House Passes Oklahoma Computer Data Privacy Act

Mike Seals - March 4, 2021 11:21 pm

 

OKLAHOMA CITY – Concerns over data privacy and data manipulation led to the Oklahoma House of Representatives passing one of the first opt-in data privacy bills in the country today with a bipartisan vote of 85 to 11.

The Oklahoma Computer Data Privacy Act, House Bill 1602, requires internet technology companies to obtain explicit permission to collect and sell personal data. The legislation is authored by Rep. Josh West, R-Grove, and Rep. Collin Walke, D-OKC.

More than forty representatives and senators signed onto the legislation. West and Walke filed The Oklahoma Computer Data Privacy Act to give citizens more control over their privacy.

“It’s time for Oklahomans to have the ultimate say in how their personal data is used,” West said. “For too long we’ve allowed big tech to mine our information, sell it at their profit and then use it to manipulate our marketing choices and worse. Today, we step closer to taking back our rights.”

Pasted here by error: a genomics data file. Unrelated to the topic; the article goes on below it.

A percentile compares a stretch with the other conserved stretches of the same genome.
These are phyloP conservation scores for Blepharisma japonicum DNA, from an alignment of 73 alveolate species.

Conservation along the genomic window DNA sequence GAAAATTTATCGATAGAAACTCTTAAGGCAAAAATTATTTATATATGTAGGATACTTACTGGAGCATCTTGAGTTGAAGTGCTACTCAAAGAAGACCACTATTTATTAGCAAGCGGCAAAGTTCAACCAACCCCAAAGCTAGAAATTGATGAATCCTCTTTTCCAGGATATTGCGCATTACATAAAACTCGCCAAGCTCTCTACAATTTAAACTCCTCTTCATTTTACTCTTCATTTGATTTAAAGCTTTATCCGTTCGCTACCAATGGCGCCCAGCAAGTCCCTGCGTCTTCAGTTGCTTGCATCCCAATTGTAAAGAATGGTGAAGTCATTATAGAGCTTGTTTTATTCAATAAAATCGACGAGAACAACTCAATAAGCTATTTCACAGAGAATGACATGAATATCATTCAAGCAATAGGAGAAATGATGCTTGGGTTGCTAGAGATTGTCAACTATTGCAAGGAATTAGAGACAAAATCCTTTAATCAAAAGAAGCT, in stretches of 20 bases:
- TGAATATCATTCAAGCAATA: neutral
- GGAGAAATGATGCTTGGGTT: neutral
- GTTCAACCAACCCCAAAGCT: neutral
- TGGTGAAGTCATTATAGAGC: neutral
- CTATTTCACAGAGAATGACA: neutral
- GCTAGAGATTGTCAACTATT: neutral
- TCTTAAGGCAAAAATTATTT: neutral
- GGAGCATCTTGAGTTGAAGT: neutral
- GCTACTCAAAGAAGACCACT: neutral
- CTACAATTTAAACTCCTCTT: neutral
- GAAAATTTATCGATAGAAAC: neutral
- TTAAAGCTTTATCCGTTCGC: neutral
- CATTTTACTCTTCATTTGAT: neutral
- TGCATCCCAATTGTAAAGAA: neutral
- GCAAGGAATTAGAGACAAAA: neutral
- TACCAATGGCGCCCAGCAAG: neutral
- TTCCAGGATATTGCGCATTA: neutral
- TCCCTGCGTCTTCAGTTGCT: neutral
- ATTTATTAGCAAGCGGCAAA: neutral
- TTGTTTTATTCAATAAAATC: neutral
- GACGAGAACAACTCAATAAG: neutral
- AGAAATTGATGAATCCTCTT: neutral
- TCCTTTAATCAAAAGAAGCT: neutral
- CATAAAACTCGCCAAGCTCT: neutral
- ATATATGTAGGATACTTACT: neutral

The legislation has hit many roadblocks from stakeholders in the data collection industry.

“In spite of big tech’s opposition to this bill, including flat-out lies, the House has heard our constituents’ concerns, and we have acted,” Walke said. “This bill will stop the likes of Facebook, Twitter, and data brokerage companies from collecting or selling your information – including foreign governments – without your consent.”

HB1602 is now eligible to be heard in the Oklahoma Senate.

 

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